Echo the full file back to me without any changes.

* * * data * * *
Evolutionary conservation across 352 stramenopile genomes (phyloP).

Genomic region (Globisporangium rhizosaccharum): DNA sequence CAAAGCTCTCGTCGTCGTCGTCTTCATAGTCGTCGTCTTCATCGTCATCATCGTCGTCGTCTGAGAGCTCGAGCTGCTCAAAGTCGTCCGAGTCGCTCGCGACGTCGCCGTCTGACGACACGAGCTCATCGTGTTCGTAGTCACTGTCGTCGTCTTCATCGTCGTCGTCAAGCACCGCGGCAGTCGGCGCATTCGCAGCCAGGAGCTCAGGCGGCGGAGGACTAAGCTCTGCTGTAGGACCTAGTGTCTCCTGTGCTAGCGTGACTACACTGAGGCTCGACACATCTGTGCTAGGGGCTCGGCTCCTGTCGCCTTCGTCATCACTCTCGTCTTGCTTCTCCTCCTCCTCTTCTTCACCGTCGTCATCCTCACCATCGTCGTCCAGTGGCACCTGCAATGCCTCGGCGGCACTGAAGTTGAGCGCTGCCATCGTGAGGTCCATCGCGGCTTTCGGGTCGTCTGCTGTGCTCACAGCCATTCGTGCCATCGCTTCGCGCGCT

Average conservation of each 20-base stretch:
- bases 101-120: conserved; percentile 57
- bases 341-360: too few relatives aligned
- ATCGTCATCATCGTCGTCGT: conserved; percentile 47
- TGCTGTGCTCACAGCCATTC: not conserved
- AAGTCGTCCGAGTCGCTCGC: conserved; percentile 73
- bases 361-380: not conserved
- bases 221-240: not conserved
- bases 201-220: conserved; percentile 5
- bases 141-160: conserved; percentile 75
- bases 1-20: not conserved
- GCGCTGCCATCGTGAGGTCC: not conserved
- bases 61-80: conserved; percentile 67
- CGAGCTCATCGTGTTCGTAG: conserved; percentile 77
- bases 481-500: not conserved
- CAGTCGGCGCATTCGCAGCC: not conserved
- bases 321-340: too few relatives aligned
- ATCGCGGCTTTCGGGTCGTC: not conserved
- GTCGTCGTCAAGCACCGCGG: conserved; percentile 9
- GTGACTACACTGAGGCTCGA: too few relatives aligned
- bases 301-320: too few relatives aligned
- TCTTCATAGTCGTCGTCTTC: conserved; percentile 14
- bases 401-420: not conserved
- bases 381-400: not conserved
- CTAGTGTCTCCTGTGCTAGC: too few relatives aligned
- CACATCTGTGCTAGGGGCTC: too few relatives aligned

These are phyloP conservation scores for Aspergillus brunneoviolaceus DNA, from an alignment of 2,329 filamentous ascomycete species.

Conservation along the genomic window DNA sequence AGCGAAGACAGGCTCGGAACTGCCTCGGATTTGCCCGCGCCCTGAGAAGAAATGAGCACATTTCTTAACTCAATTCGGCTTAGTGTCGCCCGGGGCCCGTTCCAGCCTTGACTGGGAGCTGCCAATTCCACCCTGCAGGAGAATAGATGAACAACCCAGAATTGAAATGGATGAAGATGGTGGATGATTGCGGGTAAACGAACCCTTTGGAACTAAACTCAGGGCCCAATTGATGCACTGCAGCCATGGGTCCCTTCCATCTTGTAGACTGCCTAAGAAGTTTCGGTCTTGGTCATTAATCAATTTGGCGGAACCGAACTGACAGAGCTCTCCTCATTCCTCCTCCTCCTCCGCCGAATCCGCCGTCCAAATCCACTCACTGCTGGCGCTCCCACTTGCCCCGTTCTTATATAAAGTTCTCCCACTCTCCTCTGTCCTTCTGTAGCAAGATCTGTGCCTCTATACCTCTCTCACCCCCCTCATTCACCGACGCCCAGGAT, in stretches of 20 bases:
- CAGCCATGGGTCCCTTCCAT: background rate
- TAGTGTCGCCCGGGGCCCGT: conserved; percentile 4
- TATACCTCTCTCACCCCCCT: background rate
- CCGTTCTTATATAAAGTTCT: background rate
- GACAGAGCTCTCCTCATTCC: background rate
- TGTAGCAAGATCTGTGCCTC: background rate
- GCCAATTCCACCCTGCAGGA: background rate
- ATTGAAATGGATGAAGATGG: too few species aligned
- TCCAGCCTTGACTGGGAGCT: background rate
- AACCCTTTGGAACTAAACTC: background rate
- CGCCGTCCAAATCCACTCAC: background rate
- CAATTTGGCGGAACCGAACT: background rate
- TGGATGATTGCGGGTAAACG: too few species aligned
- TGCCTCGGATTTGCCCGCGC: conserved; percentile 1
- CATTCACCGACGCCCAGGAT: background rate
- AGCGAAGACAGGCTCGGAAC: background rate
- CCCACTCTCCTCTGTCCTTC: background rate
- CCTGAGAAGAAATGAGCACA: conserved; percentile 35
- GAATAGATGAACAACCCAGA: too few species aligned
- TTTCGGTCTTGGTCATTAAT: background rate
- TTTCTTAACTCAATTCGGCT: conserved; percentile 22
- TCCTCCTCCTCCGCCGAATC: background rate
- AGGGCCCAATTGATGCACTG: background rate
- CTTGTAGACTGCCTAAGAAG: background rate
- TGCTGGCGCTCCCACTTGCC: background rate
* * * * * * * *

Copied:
Evolutionary conservation across 352 stramenopile genomes (phyloP).

Genomic region (Globisporangium rhizosaccharum): DNA sequence CAAAGCTCTCGTCGTCGTCGTCTTCATAGTCGTCGTCTTCATCGTCATCATCGTCGTCGTCTGAGAGCTCGAGCTGCTCAAAGTCGTCCGAGTCGCTCGCGACGTCGCCGTCTGACGACACGAGCTCATCGTGTTCGTAGTCACTGTCGTCGTCTTCATCGTCGTCGTCAAGCACCGCGGCAGTCGGCGCATTCGCAGCCAGGAGCTCAGGCGGCGGAGGACTAAGCTCTGCTGTAGGACCTAGTGTCTCCTGTGCTAGCGTGACTACACTGAGGCTCGACACATCTGTGCTAGGGGCTCGGCTCCTGTCGCCTTCGTCATCACTCTCGTCTTGCTTCTCCTCCTCCTCTTCTTCACCGTCGTCATCCTCACCATCGTCGTCCAGTGGCACCTGCAATGCCTCGGCGGCACTGAAGTTGAGCGCTGCCATCGTGAGGTCCATCGCGGCTTTCGGGTCGTCTGCTGTGCTCACAGCCATTCGTGCCATCGCTTCGCGCGCT

Average conservation of each 20-base stretch:
- bases 101-120: conserved; percentile 57
- bases 341-360: too few relatives aligned
- ATCGTCATCATCGTCGTCGT: conserved; percentile 47
- TGCTGTGCTCACAGCCATTC: not conserved
- AAGTCGTCCGAGTCGCTCGC: conserved; percentile 73
- bases 361-380: not conserved
- bases 221-240: not conserved
- bases 201-220: conserved; percentile 5
- bases 141-160: conserved; percentile 75
- bases 1-20: not conserved
- GCGCTGCCATCGTGAGGTCC: not conserved
- bases 61-80: conserved; percentile 67
- CGAGCTCATCGTGTTCGTAG: conserved; percentile 77
- bases 481-500: not conserved
- CAGTCGGCGCATTCGCAGCC: not conserved
- bases 321-340: too few relatives aligned
- ATCGCGGCTTTCGGGTCGTC: not conserved
- GTCGTCGTCAAGCACCGCGG: conserved; percentile 9
- GTGACTACACTGAGGCTCGA: too few relatives aligned
- bases 301-320: too few relatives aligned
- TCTTCATAGTCGTCGTCTTC: conserved; percentile 14
- bases 401-420: not conserved
- bases 381-400: not conserved
- CTAGTGTCTCCTGTGCTAGC: too few relatives aligned
- CACATCTGTGCTAGGGGCTC: too few relatives aligned

These are phyloP conservation scores for Aspergillus brunneoviolaceus DNA, from an alignment of 2,329 filamentous ascomycete species.

Conservation along the genomic window DNA sequence AGCGAAGACAGGCTCGGAACTGCCTCGGATTTGCCCGCGCCCTGAGAAGAAATGAGCACATTTCTTAACTCAATTCGGCTTAGTGTCGCCCGGGGCCCGTTCCAGCCTTGACTGGGAGCTGCCAATTCCACCCTGCAGGAGAATAGATGAACAACCCAGAATTGAAATGGATGAAGATGGTGGATGATTGCGGGTAAACGAACCCTTTGGAACTAAACTCAGGGCCCAATTGATGCACTGCAGCCATGGGTCCCTTCCATCTTGTAGACTGCCTAAGAAGTTTCGGTCTTGGTCATTAATCAATTTGGCGGAACCGAACTGACAGAGCTCTCCTCATTCCTCCTCCTCCTCCGCCGAATCCGCCGTCCAAATCCACTCACTGCTGGCGCTCCCACTTGCCCCGTTCTTATATAAAGTTCTCCCACTCTCCTCTGTCCTTCTGTAGCAAGATCTGTGCCTCTATACCTCTCTCACCCCCCTCATTCACCGACGCCCAGGAT, in stretches of 20 bases:
- CAGCCATGGGTCCCTTCCAT: background rate
- TAGTGTCGCCCGGGGCCCGT: conserved; percentile 4
- TATACCTCTCTCACCCCCCT: background rate
- CCGTTCTTATATAAAGTTCT: background rate
- GACAGAGCTCTCCTCATTCC: background rate
- TGTAGCAAGATCTGTGCCTC: background rate
- GCCAATTCCACCCTGCAGGA: background rate
- ATTGAAATGGATGAAGATGG: too few species aligned
- TCCAGCCTTGACTGGGAGCT: background rate
- AACCCTTTGGAACTAAACTC: background rate
- CGCCGTCCAAATCCACTCAC: background rate
- CAATTTGGCGGAACCGAACT: background rate
- TGGATGATTGCGGGTAAACG: too few species aligned
- TGCCTCGGATTTGCCCGCGC: conserved; percentile 1
- CATTCACCGACGCCCAGGAT: background rate
- AGCGAAGACAGGCTCGGAAC: background rate
- CCCACTCTCCTCTGTCCTTC: background rate
- CCTGAGAAGAAATGAGCACA: conserved; percentile 35
- GAATAGATGAACAACCCAGA: too few species aligned
- TTTCGGTCTTGGTCATTAAT: background rate
- TTTCTTAACTCAATTCGGCT: conserved; percentile 22
- TCCTCCTCCTCCGCCGAATC: background rate
- AGGGCCCAATTGATGCACTG: background rate
- CTTGTAGACTGCCTAAGAAG: background rate
- TGCTGGCGCTCCCACTTGCC: background rate